GCHQ snoops into Yahoo webcams
According to the Guardian the GCHQ runs a program dubbed Optic Nerve to bug Yahoo webcam chats of an estimated 1.8 million users in just over a six month period.
No warrant or suspicion of any kind required...comes naturally. Which is not overly surprising anyway since 1.8 million terrorists in a six month period would be sort of awkward.
According to the Guardian 1 capture is taken every 5 minutes. So it's not a full stream or a video but rather a sequence of images following a timeline. Nevertheless this is quite obviously a massive intrusion into privacy of citizens who are not under suspicion of any crime other than using Yahoo.
And just to be clear here ... of course US citizens are included.
A paragraph dealing with a particular privacy concern is slightly troubling...
Unfortunately … it would appear that a surprising number of people use webcam conversations to show intimate parts of their body to the other person. Also, the fact that the Yahoo software allows more than one person to view a webcam stream without necessarily sending a reciprocal stream means that it appears sometimes to be used for broadcasting pornography.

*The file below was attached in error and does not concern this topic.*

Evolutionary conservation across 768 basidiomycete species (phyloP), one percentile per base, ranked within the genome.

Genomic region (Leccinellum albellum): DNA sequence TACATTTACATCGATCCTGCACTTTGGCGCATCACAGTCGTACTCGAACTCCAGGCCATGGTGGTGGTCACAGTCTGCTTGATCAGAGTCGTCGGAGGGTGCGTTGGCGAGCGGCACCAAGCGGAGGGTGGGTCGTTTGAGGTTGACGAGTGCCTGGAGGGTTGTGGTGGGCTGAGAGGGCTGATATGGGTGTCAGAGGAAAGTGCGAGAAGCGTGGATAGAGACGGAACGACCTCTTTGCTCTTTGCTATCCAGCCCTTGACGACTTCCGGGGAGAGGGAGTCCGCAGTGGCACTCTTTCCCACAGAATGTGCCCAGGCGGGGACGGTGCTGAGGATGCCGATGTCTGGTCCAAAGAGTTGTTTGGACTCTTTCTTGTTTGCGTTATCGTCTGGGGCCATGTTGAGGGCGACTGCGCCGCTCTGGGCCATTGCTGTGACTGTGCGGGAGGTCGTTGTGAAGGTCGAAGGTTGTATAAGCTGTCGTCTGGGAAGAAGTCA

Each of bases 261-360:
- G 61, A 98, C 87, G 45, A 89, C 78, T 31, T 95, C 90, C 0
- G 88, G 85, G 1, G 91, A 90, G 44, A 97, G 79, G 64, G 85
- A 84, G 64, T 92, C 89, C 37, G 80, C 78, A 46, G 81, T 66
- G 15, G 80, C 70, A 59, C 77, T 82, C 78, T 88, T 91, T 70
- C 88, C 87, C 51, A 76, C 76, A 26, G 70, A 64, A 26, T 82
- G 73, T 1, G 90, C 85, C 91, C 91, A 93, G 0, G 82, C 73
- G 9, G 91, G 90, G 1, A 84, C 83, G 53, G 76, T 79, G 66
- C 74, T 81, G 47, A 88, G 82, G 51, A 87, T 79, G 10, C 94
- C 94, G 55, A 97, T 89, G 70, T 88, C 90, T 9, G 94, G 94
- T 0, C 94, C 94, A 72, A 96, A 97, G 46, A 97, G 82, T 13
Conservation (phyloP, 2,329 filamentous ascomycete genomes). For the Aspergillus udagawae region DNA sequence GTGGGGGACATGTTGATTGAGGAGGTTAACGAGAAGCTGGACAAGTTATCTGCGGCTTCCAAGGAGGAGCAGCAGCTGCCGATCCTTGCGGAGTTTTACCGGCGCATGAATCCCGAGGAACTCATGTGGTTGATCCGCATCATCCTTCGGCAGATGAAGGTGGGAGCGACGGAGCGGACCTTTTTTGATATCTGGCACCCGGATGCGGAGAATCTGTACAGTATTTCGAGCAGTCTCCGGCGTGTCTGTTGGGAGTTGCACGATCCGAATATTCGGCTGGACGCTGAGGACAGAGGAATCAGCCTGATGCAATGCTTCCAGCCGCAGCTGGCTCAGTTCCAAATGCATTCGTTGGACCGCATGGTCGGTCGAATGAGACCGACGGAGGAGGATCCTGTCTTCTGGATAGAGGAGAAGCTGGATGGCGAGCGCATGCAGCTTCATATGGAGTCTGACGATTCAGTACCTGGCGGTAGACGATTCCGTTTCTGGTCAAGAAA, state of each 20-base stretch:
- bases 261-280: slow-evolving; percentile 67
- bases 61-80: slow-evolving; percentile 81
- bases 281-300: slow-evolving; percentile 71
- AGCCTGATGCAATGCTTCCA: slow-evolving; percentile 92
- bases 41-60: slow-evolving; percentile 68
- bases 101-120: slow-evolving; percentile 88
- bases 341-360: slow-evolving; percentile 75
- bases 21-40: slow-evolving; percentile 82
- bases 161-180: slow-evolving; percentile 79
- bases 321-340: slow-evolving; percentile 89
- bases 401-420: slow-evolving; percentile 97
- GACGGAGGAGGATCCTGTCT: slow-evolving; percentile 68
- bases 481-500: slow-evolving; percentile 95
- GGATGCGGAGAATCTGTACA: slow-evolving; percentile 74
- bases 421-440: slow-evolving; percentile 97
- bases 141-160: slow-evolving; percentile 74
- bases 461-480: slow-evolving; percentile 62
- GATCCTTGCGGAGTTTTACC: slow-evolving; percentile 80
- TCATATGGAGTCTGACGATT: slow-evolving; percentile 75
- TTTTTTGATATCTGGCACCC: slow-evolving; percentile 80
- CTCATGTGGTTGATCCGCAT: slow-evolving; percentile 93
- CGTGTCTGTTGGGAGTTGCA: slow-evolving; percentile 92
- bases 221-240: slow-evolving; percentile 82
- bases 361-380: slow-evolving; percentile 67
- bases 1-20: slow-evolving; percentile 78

Really? it appears Cpt. Obvious has no consulting contract with the GCHQ.
between 3% and 11% of the Yahoo webcam imagery harvested by GCHQ contains "undesirable nudity" ... there is no perfect ability to censor material which may be offensive. Users who may feel uncomfortable about such material are advised not to open them
Well. If you wouldn't be illegally snooping into private porn you wouldn't be confronted with undesirable nudity. And not open it? Then why is it stored?
Some blackmailing scheme if a politician isn't particularly receptive to other advances?
Of course they would never do something like that. That's ridiculous.
Oh. What's the GCHQ spokesperson's take on this?
Furthermore, all of GCHQ's work is carried out in accordance with a strict legal and policy framework which ensures that our activities are authorised, necessary and proportionate
Of course. Proportionate and necessary ... who could have possible thought of something else.